3) Citation. It is considered a matter of professional ethics to acknowledge the work of other scientists. Thus, the Data User will properly attribute the Data Set in any publications or in the metadata of any derived data products that were produced using the Data Set. Citation should take the following general form: Creator, Year of Data Publication, Title of Dataset, Publisher, Dataset identifier.

Citation example: Holmes, R.T. 2012. Bird Abundances at Hubbard Brook (1969-2010) and on three replicate plots (1986-2000) in the White Mountain National Forest. Durham, NH. Hubbard Brook Data Archive [Database]. http://hubbardbrook.org/data/dataset.php?id=81 (23 July 2012)

4) Acknowledgment: The Data User should acknowledge any institutional support or specific funding awards referenced in the metadata accompanying this dataset in any publications where the Data Set contributed to its content. Acknowledgments should identify the supporting party, the party that received the support, and any identifying information such as grant numbers.

Acknowledgment example: Data on [topic] were provided by [name of PI] on [date]. These data were gathered as part of the Hubbard Brook Ecosystem Study (HBES). The HBES is a collaborative effort at the Hubbard Brook Experimental Forest, which is operated and maintained by the USDA Forest Service, Northern Research Station, Newtown Square, PA. Significant funding for collection of these data was provided by [agency]-[grant number], [agency]-[grant number], etc.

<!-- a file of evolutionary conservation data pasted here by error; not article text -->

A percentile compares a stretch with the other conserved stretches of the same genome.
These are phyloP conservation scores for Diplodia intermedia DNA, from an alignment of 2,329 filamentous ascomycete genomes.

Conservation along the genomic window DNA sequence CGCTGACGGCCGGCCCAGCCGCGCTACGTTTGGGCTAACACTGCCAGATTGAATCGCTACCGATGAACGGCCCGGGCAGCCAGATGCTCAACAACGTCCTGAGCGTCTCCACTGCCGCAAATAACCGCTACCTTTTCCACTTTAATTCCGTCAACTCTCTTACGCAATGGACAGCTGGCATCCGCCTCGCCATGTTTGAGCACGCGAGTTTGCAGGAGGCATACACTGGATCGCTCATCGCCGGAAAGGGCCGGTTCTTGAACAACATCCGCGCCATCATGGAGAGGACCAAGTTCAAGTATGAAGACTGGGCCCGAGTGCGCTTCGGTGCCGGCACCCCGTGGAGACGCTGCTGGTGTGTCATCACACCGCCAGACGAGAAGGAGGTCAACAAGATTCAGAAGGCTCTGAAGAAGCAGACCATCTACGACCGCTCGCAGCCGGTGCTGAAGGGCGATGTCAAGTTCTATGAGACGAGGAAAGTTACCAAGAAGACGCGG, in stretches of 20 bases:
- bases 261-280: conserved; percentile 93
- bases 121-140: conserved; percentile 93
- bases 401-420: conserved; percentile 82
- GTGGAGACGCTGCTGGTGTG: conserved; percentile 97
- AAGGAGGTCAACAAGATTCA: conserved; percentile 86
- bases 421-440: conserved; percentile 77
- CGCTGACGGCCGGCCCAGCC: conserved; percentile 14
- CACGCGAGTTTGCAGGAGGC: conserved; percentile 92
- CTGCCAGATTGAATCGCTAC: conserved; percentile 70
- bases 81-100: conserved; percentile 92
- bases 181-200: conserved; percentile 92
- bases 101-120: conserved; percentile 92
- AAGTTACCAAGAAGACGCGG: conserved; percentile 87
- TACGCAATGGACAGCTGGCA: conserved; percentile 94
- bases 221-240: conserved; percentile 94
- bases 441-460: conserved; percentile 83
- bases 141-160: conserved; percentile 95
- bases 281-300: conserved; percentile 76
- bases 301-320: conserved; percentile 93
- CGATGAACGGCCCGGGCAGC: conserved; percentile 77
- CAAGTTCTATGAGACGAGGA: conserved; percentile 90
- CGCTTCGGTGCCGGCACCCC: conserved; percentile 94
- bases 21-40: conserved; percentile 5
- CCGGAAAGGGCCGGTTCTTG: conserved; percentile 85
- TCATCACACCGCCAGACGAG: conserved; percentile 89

5) Consultation and questions. Data users are strongly encouraged to consult with the Principal Investigator(s) who collected these data for further information. Also, when appropriate, Data Users should consider including the Principal Investigator as a collaborator and/or co-author in the use of these data.

6) Notification. The Data User will notify the Principal Investigator of any publication or derivative work based on the Data Set. The Data User will also provide the Principal Investigator and/or the administrator of the Hubbard Brook Ecosystem Study with a pdf or two reprints of any publication(s) resulting from use of the Data Set.

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CONTACT PERSON

Information Manager, Hubbard Brook LTER
234 Mirror Lake Road
North Woodstock, NH 03262
USA

Phone: (603) 726-8902
Email: hbr-im@lternet.edu

Data file: fineroots.txt
Description: Fine root data from minirhizotrons on the snow removal study at Hubbard Brook LTER
ColumnVariableDescriptionUnitsCoded?Missing value label
1DateSample dateYYYYMMDDnnone
2SiteSample sitenoneynone
3ProductionProduction ratemillimeterPerCentimeterSquaredPerDaynnone
4MortalityMortality ratepercentPerDaynnone
5RLDRoot Length DensitymillimeterPerCentimeterSquarednnone
6IntervalSample intervaldimensionlessnnone

CODES

Variable: Site
Code
Description
SM1
Sugar Maple Plot 1
SM2
Sugar Maple Plot 2
YB1
Yellow Birch Plot 1
YB2
Yellow Birch Plot 2